DILI, East Timor (AP) " A former guerrilla fighter vowed Saturday to keep peace and unity as East Timor's new president, delivering a victory speech after the final tally showed he was on course to win the election.
Francisco "Lu-Olo" Guterres received 57 percent of the vote in Monday's election, according to final figures announced late Friday. His main rival, Antonio da Conceicao, got 32 percent. The remaining votes were divided among six other candidates.
The results released by the National Election Office still need to be vetted by the court of appeals before they are official.
While East Timor's president has a mostly ceremonial role, the prime minister heads the government.
East Timorese voted overwhelmingly in 1999 to end 24 years of brutal Indonesian occupation that killed more than 170,000 people. Indonesia's military and pro-Indonesian militias responded to the independence referendum with scorched earth attacks that devastated the East Timorese half of the island.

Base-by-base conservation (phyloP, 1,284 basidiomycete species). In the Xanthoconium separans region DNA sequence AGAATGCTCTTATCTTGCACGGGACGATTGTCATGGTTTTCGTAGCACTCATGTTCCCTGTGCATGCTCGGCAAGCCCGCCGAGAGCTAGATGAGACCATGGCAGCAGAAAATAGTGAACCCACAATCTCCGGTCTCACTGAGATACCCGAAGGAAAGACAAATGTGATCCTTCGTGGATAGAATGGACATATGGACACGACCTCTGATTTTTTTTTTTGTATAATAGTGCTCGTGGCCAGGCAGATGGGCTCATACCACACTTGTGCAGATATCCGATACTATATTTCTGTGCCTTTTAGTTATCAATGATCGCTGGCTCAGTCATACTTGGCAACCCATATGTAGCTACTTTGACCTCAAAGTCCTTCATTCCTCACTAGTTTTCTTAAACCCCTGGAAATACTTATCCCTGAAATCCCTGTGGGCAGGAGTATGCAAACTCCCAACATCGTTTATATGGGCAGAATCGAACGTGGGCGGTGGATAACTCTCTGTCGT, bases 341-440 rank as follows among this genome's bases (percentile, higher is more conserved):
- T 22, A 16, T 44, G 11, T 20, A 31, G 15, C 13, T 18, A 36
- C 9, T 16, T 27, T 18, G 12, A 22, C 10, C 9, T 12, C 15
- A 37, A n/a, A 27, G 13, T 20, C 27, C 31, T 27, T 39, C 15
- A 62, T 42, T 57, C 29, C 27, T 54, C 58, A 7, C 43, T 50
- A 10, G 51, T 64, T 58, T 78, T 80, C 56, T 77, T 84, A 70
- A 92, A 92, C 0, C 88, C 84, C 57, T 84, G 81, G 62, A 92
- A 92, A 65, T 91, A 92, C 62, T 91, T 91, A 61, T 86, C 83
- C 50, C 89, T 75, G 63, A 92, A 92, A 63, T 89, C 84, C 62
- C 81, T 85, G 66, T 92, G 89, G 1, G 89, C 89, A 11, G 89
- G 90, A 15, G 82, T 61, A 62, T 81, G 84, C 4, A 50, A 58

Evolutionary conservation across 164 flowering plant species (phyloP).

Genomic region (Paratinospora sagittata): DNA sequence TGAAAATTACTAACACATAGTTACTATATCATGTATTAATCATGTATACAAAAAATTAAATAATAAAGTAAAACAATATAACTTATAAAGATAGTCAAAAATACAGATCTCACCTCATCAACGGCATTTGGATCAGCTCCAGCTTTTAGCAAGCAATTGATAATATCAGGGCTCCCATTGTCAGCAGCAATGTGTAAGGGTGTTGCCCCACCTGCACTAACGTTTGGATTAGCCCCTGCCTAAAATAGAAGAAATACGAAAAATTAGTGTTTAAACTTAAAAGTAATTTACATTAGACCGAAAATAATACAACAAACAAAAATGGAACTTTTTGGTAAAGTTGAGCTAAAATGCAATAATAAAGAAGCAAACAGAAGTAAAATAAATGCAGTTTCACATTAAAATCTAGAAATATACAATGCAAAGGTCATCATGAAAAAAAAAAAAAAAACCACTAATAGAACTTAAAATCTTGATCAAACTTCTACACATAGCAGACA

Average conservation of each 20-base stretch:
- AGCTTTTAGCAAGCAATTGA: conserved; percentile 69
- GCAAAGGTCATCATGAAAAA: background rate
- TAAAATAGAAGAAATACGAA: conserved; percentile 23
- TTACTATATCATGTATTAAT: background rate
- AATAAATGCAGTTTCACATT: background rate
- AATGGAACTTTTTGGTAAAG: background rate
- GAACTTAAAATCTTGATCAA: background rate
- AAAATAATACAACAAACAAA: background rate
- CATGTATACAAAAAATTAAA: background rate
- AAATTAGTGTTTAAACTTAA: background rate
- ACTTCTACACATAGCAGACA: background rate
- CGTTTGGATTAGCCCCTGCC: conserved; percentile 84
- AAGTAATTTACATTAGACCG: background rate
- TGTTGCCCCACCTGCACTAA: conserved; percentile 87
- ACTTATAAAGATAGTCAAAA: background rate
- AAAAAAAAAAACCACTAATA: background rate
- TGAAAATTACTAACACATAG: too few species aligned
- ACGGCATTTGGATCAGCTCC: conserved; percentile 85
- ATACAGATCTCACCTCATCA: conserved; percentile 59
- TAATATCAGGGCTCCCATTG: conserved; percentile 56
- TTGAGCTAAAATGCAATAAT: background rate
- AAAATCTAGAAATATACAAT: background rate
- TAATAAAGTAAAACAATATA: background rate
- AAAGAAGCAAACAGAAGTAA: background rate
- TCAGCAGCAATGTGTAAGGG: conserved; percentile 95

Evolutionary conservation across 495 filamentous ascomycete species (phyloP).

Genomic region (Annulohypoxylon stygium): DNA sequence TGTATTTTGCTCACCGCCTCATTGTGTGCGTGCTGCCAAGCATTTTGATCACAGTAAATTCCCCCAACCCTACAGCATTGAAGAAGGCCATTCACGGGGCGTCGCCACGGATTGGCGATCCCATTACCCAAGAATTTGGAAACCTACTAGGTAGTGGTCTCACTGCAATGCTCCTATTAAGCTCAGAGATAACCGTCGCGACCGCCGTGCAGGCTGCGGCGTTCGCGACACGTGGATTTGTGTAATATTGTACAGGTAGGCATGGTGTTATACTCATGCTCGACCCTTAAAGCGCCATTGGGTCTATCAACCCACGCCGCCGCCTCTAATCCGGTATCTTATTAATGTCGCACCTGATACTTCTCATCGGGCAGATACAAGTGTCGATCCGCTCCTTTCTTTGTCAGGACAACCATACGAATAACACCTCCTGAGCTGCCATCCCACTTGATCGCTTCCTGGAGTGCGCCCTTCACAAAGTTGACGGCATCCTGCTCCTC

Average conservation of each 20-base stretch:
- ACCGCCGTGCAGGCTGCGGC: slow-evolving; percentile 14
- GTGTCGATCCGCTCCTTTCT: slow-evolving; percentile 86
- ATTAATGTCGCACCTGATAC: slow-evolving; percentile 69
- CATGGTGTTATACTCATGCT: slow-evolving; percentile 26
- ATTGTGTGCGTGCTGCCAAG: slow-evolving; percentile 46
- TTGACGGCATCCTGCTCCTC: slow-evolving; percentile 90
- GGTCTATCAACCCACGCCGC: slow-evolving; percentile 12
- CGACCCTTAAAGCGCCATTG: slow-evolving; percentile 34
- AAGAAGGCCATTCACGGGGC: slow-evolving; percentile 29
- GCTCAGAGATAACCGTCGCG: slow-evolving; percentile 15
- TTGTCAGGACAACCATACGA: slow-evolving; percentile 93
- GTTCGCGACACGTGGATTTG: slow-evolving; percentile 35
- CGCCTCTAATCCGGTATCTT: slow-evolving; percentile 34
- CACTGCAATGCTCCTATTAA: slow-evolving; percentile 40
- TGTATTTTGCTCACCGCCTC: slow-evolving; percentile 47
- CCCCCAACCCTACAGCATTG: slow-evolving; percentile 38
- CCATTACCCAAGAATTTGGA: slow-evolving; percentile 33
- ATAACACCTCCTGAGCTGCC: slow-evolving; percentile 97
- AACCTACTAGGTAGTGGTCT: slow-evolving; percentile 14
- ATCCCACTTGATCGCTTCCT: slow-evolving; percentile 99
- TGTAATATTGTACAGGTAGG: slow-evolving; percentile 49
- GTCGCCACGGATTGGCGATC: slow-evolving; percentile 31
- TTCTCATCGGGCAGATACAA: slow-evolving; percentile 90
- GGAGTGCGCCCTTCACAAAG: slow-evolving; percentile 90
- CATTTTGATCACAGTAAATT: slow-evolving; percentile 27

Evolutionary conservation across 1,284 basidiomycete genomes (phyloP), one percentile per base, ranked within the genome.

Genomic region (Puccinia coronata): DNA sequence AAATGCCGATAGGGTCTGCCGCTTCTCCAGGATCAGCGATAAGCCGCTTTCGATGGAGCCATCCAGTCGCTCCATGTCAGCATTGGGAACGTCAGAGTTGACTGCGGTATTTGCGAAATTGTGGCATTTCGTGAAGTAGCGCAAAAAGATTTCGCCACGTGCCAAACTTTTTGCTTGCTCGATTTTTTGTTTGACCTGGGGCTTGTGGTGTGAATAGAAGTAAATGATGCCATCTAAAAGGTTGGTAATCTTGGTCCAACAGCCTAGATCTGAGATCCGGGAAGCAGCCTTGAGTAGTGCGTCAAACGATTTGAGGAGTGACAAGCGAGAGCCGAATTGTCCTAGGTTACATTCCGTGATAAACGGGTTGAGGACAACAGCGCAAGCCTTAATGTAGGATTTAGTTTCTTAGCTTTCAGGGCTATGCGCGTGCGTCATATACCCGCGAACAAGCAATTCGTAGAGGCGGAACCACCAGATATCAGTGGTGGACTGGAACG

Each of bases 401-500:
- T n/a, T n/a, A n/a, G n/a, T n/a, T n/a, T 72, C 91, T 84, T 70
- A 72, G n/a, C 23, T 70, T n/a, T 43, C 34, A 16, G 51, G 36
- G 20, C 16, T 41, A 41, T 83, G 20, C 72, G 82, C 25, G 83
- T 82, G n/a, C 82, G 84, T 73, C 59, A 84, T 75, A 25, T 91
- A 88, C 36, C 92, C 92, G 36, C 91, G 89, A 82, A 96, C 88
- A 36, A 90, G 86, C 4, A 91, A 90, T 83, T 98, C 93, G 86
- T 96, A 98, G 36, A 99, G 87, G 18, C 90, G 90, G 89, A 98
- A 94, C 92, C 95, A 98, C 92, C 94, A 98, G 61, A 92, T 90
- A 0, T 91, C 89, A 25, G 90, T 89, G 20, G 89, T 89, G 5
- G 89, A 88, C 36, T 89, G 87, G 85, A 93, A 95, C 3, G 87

Lu-Olo received a visit from da Conceicao conceding the election soon after the final results were released Friday.
Da Conceicao, the current minister of education and social affairs, said he had accepted the result.
"He was a guerrilla fighter during our resistance time. He deserved the people's trust and I'll always respect him," da Conceica said of his rival.
Lu-Olo welcomed the concession and gave a victory speech at his residence.
"I'll be president for all people in East Timor, even those who didn't vote for me," he told a crowd of supporters. "I'll keep fighting for peace and unity of our nation."
Lu-Olo led guerrilla attacks against occupying troops from the hills, rising quickly through the ranks. Eventually, he became the rebels' top commander.
It was his third attempt to win the presidency since 2007, when Jose Ramos-Horta, a Nobel Peace Prize laureate, secured an easy victory over him in a second-round vote. Lu-Olo lost to current President Taur Matan Ruak in the 2012 election, but this time he had strong support from resistance hero and former Prime Minister Xanana Gusmao, who remains influential in politics.
This story has been automatically published from the Associated Press wire which uses US spellings